Can a wine be ethereal?

One of the wines we brought back from a recent trip to Tuscany was a ’93 Cerbaiona Brunello.  Now I knew I loved brunello, but I am only recently getting into older wines.  My comfort zone and passion typically lies with burgundy or barolo, but this wine….OMG.  I heard 1993 was one of the best years for brunello, but never got to experience it until now. 

I am not good at tasting notes like the fancy stuff you see in Wine Spectator or erobert parker that often reference obscure vegetation, industrial chemicals, and various land and sea creatures.  But I think it is really cool that they have found a truly practical application for a thesaurus.  THey say an Eskimo has 125 ways of saying “snow.” Mr. Parker has double that for “fruity.”  But I digress.  This wine…it had delicate fruit but was full bodied. It was graceful, elegant, but with tremendous mouthfeel.  I am not sure I will be one of those people who likes to drink wine so old that you have to chug it before every last remnant of fruit fades away, but i will say that a little time did amazing things to this bottle.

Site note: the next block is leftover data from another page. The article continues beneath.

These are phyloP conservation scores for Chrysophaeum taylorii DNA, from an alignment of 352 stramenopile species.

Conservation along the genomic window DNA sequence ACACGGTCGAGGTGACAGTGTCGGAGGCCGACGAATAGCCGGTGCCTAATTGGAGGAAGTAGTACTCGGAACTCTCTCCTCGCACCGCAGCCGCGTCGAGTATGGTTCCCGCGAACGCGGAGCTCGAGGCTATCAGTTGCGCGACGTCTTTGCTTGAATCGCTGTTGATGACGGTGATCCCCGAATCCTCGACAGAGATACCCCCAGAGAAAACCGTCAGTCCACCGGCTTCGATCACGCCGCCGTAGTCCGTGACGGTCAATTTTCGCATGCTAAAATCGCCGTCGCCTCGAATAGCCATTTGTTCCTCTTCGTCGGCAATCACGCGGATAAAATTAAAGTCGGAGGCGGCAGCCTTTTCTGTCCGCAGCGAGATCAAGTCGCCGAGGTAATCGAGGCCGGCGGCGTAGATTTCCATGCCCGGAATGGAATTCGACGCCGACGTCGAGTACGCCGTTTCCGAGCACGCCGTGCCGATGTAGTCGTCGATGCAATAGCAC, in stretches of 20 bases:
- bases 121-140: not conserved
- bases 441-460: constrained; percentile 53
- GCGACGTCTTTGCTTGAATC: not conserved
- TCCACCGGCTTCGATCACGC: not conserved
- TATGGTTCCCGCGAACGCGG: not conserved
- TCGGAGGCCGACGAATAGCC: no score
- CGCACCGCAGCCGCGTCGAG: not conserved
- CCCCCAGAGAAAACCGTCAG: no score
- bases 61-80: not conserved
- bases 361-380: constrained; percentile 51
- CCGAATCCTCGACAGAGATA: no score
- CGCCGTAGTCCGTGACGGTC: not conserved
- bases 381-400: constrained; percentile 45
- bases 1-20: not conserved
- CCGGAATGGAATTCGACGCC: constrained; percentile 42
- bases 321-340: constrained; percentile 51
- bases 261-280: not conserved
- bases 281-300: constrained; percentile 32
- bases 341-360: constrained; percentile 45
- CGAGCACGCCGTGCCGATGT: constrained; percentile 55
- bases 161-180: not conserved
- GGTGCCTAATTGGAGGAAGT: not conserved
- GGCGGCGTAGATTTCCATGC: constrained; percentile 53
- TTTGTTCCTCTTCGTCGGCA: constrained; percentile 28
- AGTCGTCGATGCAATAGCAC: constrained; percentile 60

2 thoughts on “Can a wine be ethereal?

  1. To me, one of the keys to appreciating older wines is high quality, highly expressive, unique terroir. Case in Point: On Xmas I drank a 1978 Sterling Cab from Napa. It was not too old to enjoy– the wine still had backbone, acidity, and fruit. Yet as time passes, fruit fades. With this wine the terroir was neither expressive nor interesting, so when the fruit became less intense the wine was less interesting– nothing worthwhile rose from the depths that would have been masked in the wine’s youth. I’ve had that happen with nearly every older California wine. Two exceptions: Mayacamas Vineyard and Ridge Montebello. Both these wines age wonderfully, particularly Ridge. Older vintages of Ridge can challenge the greatest wines of France for intrigue…but then again, the wine is from the Santa Cruz Mountains, not Napa. Santa Cruz terroir is more interesting.Anyhow, long-winded agreement that yes, wines can be ethereal and old wines can be great. They just have to be the right old wines! Glad you enjoyed it, wish I were there!

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